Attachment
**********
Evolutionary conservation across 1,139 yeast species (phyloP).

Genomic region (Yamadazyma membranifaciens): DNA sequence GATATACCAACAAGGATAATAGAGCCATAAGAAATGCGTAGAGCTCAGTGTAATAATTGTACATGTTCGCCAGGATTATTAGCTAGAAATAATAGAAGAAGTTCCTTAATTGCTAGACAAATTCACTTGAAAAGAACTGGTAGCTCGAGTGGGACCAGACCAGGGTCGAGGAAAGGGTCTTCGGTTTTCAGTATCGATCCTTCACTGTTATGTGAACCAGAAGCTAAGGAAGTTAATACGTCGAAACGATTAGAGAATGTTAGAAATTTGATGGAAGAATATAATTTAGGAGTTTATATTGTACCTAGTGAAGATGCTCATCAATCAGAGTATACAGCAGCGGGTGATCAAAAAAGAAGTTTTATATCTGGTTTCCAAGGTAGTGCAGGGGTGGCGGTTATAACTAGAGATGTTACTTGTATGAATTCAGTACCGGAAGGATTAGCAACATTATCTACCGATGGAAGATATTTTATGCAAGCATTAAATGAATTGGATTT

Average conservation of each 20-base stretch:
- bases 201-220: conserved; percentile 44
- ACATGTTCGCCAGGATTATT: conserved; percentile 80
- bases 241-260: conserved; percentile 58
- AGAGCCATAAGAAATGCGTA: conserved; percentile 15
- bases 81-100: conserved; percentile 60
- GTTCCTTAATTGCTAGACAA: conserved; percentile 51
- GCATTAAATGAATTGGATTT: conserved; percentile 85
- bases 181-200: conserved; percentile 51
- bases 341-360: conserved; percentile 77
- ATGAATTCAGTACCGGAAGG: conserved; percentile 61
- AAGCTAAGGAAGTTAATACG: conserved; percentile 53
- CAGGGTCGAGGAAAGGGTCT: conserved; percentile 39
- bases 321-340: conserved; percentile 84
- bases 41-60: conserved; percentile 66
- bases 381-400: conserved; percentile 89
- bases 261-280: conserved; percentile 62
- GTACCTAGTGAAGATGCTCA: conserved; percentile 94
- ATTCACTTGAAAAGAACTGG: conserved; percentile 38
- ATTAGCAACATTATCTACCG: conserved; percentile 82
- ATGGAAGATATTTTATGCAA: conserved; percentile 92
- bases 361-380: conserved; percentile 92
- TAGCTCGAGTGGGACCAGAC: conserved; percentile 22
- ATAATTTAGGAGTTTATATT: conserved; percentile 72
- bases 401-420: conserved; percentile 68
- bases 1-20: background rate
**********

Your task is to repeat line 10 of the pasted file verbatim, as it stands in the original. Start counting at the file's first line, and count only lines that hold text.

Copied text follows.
- GCATTAAATGAATTGGATTT: conserved; percentile 85